- 6 a.m. Murray changes her story and now says she went back to bed at midnight and only called Dr. Greenson when she awoke at 3 a.m. and noticed the light still on. Both doctors also change their stories and now claim Monroe died around 3:50 a.m. Police note Murray appears quite evasive and extremely vague and she would eventually change her story several times. Despite being a key witness, Murray travels to Europe and is not questioned again.
- The pathologist Dr. Thomas Noguchi could find no trace of capsules, powder or the typical discoloration caused by Nembutal in Monroe’s stomach or intestines indicating the drugs that killed her had not been swallowed. If Monroe had swallowed the drugs there should have been residue. If Monroe had taken them over a period of time which might account for the lack of residue she would have died long before ingesting the amount found in her bloodstream. Monroe was found lying face down but lividity on her backand the posterior aspect of the arms and legs indicated she had died lying on her back. The body was covered in bruises, all minor except for one on her hip. There was also evidence of cyanosis, an indication that death was very quick. Noguchi had asked the toxicologist for examinations of the blood, liver, kidneys, stomach, urine, and intestines which would have revealed exactly how the drugs got into Monroe’s system. However the toxicologist after examining the blood didn’t believe he needed to check other organs so many of the organs were destroyed without being examined. When Noguchi asked for the samples, the medical photographs and slides of those that were examined, and the examination form showing bruises on the body had disappeared making it impossible to investigate the cause of death.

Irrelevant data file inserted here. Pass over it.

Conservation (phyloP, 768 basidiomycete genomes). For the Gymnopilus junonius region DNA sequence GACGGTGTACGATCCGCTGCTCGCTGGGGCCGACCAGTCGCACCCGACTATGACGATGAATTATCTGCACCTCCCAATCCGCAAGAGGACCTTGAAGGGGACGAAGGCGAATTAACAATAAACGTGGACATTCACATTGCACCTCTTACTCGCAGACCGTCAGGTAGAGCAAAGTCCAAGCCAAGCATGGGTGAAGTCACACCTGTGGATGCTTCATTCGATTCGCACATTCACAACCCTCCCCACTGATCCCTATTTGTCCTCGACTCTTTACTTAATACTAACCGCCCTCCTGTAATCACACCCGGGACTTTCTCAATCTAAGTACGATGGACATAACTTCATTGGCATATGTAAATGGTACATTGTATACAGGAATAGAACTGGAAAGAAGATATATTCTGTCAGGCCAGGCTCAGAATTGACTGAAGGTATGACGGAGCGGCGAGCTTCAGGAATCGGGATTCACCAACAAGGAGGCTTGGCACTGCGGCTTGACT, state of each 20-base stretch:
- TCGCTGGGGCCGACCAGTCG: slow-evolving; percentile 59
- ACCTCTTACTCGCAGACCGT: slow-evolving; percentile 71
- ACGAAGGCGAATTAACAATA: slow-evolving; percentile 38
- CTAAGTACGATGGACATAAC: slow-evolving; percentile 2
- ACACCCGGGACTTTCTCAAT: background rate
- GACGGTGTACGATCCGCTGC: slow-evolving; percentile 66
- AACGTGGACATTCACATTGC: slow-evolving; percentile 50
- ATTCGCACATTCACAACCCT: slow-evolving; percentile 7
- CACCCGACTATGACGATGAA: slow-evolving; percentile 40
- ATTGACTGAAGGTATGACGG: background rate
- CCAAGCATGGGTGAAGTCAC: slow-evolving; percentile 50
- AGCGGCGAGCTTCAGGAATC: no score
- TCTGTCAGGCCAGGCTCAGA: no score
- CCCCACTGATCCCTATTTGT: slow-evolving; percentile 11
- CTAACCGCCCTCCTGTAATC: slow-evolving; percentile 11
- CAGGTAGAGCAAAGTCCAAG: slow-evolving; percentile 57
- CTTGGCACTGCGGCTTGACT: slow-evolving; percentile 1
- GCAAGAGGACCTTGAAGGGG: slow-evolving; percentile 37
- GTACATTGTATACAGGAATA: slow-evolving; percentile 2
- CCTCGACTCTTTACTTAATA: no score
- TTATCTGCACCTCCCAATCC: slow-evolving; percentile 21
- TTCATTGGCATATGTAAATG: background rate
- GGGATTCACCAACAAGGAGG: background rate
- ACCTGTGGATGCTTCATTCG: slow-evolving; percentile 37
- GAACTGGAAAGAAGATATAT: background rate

- The toxicology report shows high levels of Nembutal (38-66 capsules) and chloral hydrate (14-23 tablets) in Monroe’s blood. The level found was enough to kill more than 10 people.
- Monroe died from a suicide that resulted from her feelings of unhappiness. I wish she had found true meaning in life, but instead she was on a constant search for satisfaction. She never found what she was looking for.
Marilyn Monroe THE LAST INTERVIEW Part 2A rare TV documentary with audio clips from Marilyn’s last interview only weeks before her death in 1962._________________________
“His [God’s] purpose in all of this was that the nations should seek after God and perhaps feel their way toward him and find him—though he is not far from any one of us. For in him we live and move and exist.”1
Years ago Blaise Pascal (1623-1662) insightfully said, “What else does this craving, and this helplessness, proclaim but that there was once in man a true happiness, of which all that now remains is the empty print and trace? This he tries in vain to fill with everything around him, seeking in things that are not there the help he cannot find in those that are, though none can help, since this infinite abyss can be filled only with an infinite and immutable object; in other words by God himself.”
Other posts on Monroe:
I Still Haven’t Found What Im Looking For Live From Milan Marilyn Monroe THE LAST INTERVIEW Part 1 Wikipedia notes: Many questions remain unanswered regarding the circumstances and timeline of Monroe’s death after her body was found. 7-7:15p.m. Joe DiMaggio, after trying to get in touch with Monroe all day, speaks with Monroe about DiMaggio’s broken […]
From Life Magazine: nly. In the notes accompanying Eyerman’s pictures, LIFE Los Angeles correspondent Carlton McKinney describes the diligence of the young actress and the vets who helped her along: “The processes shot are not terribly complicated, showing as they do how Marilyn trains herself for hoped-for movie stardom by consulting specialists in singing, […]
Marilyn Monroe The Final Days (Part 3)